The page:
NEW BOOK:ONOBRAKPEYA: Masks of the Flaming Arrows


COVER (masks of the flaming arrows copy

Edited by dele jegede

  • ISBN-13: 9788874396696
  • Publisher: 5 Continents Editions
  • Publication date: 3/30/2014
  • Pages: 400

“Onobrakpeya: Masks of the Flaming Arrows is a compendium of essays by noted authors, interspersed with an astonishing array of sumptuous color and black and white reproductions of drawings, paintings, prints, and installations by the artist, Bruce Onobrakpeya. Acknowledged as Africa’s master printmaker, Bruce Onobrakpeya belonged in the vanguard of the first generation of contemporary artists who were educated in colonial Nigeria, but who set the pace and standards for innovation and professionalism in a new, post-colonial space. Edited by dele jegede, noted art history professor and Onobrakpeya scholar, Onobrakpeya features insightful and critical contributions from scholars who include John Agberia, Osa Egonwa, Olakunle Filani, and Basil Nnamdi. Among the list of contributors also are Gani Odutokun, David Okpako, Pat Oyelola, and Frank Ugiomoh.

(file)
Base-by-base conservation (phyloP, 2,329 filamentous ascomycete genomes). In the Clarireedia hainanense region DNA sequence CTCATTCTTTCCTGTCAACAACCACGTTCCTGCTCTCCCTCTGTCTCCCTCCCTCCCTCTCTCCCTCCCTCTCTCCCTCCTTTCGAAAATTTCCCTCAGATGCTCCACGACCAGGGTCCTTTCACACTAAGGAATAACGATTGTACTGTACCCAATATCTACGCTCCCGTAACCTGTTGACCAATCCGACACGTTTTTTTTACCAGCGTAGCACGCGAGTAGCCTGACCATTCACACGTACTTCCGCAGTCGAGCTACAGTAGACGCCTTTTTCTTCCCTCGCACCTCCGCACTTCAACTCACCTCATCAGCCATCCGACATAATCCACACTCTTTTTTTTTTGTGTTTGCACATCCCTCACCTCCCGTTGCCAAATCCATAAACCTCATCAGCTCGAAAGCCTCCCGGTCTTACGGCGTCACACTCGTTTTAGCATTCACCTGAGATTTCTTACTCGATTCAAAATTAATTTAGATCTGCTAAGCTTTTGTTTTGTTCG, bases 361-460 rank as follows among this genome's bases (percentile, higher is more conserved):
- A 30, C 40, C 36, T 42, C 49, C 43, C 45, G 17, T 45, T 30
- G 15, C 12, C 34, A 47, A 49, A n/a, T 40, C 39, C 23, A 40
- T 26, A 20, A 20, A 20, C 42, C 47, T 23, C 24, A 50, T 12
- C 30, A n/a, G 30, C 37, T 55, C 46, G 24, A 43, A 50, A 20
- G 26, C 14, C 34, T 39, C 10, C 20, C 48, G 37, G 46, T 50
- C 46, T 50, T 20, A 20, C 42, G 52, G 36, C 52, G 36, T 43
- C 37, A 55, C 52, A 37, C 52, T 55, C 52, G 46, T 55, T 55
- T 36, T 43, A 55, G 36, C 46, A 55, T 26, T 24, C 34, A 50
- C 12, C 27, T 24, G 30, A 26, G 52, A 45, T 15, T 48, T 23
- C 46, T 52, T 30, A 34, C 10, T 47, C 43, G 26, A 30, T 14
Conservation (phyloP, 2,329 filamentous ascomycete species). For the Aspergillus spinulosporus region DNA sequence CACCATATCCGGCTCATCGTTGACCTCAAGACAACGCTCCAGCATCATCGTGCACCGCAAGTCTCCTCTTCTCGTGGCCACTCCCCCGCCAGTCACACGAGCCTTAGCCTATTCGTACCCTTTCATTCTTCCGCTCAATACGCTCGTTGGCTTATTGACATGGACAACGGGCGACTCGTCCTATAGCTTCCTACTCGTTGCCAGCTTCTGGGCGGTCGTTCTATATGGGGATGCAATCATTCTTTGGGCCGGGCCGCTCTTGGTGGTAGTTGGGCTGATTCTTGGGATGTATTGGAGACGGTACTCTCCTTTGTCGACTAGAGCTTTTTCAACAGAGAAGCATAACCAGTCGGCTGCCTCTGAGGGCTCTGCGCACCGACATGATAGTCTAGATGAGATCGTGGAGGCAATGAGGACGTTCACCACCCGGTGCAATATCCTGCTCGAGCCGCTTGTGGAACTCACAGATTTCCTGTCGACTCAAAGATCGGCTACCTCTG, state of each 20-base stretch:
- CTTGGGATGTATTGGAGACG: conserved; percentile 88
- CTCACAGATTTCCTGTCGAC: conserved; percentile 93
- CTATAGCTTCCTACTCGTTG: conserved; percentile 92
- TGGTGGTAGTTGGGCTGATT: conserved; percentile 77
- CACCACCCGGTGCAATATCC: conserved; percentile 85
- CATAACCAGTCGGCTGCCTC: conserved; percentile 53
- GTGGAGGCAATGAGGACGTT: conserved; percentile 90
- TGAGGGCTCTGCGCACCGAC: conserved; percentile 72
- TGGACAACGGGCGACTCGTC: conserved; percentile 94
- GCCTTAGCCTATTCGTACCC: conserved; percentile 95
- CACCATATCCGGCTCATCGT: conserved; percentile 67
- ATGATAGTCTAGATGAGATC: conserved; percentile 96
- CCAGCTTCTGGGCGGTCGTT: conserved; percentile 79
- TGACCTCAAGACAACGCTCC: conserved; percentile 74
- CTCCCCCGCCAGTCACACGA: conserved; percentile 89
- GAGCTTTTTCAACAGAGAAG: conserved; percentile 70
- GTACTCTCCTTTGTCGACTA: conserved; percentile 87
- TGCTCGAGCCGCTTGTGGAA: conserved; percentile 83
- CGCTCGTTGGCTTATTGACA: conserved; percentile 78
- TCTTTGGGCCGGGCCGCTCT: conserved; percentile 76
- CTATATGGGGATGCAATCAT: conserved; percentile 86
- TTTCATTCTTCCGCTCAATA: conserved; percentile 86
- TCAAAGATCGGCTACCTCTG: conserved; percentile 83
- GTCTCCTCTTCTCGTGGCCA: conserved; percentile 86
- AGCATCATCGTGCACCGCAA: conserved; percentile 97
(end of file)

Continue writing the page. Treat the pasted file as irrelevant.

This book features an inordinate amount of works by the artist, in an assortment of media, which include pen and ink, etching, serigraphy, plastocast, additive plastograph, and oil or acrylic on dipti- or tripti-linen. In addition to a body of work in mixed media and installation, this book also features notes by the artist on his work, as well as some of the poems that he has authored over the years on sundry topics, among which is the execution of Ken Saro-Wiwa, leader of the Movement for the Survival of the Ogoni People (MOSOP) in the Niger Delta region of Nigeria. There is a comprehensive time-line on the creative and professional activities of Onobrakpeya since his first solo exhibition at Ughelli in 1959, to his current annual Harmattan workshops at Agbarha-Otor, his home town. Onobrakpeya gives a comprehensive overview of the work of the artist over time, with interviews and incisive essays that provide analysis of the context of production.”

Dele Jegede,
December 2013

 

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About mudiare

modern renaissance African man
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